The nopal cactus, more commonly referred to as the prickly pear cactus, is not only a staple of many Mexican dishes and touted for its numerous health benefits, now it’s also being turned into a biodegradable plastic.
Sandra Pascoe Ortiz is a research professor at Universidad del Valle de Atemajac in Zapopan, Mexico and is currently working to perfect the non-toxic formula.
“My idea is to produce a plastic from natural ingredients and substitute it for some of the plastics we use today,” Ortiz said.
According to Forbes, the idea for this project was born during a science fair and a chemistry class full of industrial engineering students. “There were some publications that spoke of different materials with which biodegradable plastics could be made, including some plants,” she said.
“In this case the nopal cactus has certain chemical characteristics with which I thought it could be feasible to obtain a polymer, that if it was combined with some other substances, all of them natural, a non-toxic biodegradable plastic would be obtained. The process is a mixture of compounds whose base is the nopal. It’s totally non-toxic, all the materials we use could be ingested both by animals or humans and they wouldn’t cause any harm,” she explained.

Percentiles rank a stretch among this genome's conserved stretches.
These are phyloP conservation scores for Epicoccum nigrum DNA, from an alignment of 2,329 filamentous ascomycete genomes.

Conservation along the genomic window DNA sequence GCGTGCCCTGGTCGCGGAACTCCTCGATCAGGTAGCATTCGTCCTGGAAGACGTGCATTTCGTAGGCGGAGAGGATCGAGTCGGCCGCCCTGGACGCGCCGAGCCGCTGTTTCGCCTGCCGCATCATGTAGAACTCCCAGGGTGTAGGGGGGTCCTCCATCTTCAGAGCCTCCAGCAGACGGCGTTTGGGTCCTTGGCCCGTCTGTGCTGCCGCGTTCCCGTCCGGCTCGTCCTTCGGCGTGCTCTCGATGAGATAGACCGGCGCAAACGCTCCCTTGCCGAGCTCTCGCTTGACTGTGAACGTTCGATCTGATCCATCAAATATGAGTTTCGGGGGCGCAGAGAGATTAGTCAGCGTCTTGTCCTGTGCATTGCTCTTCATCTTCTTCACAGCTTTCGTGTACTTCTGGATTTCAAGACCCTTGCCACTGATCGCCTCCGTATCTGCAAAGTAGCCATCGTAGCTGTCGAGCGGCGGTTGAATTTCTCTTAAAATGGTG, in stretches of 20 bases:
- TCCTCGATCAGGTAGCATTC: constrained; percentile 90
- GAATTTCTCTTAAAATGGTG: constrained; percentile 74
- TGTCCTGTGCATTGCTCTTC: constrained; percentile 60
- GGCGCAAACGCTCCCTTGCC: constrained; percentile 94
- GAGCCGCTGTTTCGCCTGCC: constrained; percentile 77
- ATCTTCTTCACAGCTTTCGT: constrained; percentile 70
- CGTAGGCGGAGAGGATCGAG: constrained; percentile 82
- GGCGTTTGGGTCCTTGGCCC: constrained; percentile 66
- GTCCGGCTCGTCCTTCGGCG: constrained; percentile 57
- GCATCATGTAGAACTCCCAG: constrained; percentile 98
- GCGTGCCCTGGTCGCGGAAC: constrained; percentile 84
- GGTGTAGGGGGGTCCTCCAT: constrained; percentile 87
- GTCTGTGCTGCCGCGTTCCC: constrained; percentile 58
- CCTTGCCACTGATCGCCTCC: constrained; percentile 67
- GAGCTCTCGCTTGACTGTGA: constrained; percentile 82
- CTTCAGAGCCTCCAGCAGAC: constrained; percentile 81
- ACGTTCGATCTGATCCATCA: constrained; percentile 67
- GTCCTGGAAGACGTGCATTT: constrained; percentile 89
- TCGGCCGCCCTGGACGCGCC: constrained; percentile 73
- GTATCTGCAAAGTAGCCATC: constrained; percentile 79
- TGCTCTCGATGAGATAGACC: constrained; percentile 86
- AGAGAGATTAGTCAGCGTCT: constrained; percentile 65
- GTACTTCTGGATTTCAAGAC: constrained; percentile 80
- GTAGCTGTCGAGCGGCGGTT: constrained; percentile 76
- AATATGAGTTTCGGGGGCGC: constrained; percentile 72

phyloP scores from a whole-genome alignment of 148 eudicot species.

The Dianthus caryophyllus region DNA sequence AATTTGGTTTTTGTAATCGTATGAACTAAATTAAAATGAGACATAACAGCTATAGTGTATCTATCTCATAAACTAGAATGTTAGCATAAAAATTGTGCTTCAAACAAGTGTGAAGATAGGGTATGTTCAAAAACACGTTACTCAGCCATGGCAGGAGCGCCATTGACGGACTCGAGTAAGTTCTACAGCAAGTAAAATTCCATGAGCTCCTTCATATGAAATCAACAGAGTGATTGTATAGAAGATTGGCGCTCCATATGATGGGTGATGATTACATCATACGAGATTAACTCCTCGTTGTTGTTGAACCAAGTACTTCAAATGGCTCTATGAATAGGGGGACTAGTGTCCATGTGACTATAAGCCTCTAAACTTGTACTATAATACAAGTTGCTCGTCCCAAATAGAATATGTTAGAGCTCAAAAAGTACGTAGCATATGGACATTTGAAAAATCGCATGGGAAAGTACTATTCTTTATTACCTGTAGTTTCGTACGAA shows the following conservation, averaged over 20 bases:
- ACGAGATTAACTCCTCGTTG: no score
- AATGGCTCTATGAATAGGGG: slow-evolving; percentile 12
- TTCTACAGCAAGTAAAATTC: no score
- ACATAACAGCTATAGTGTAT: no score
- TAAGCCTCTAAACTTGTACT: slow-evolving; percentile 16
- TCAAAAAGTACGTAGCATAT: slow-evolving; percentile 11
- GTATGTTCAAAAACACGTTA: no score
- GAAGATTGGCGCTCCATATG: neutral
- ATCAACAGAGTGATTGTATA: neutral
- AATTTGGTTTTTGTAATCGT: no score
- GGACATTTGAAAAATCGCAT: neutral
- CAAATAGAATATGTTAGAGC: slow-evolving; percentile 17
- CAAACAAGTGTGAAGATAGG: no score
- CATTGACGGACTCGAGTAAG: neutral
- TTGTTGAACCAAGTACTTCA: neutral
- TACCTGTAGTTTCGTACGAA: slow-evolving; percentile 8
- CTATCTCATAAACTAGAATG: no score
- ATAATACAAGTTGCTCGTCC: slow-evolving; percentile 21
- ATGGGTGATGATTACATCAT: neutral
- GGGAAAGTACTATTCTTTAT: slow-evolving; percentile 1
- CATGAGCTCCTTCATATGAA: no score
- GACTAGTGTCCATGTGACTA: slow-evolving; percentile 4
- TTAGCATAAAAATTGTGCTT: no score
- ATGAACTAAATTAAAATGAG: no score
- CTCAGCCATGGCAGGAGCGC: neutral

While the process is still currently limited to the lab, Ortiz believes that the process has the potential to move to an industrial facility, with a number of companies already expressing interest. In addition to being non-toxic, the material breaks down within a month when in soil and within a matter of days when in water, and it doesn’t require crude oil like traditional plastics.
“I believe that it is never too late to start changing things,” Ortiz said. “Every day there is a new opportunity to do things better, so if we each do what we have to do, there is another opportunity to reverse all the damage we have done to the planet.”
Check out a video of the process here.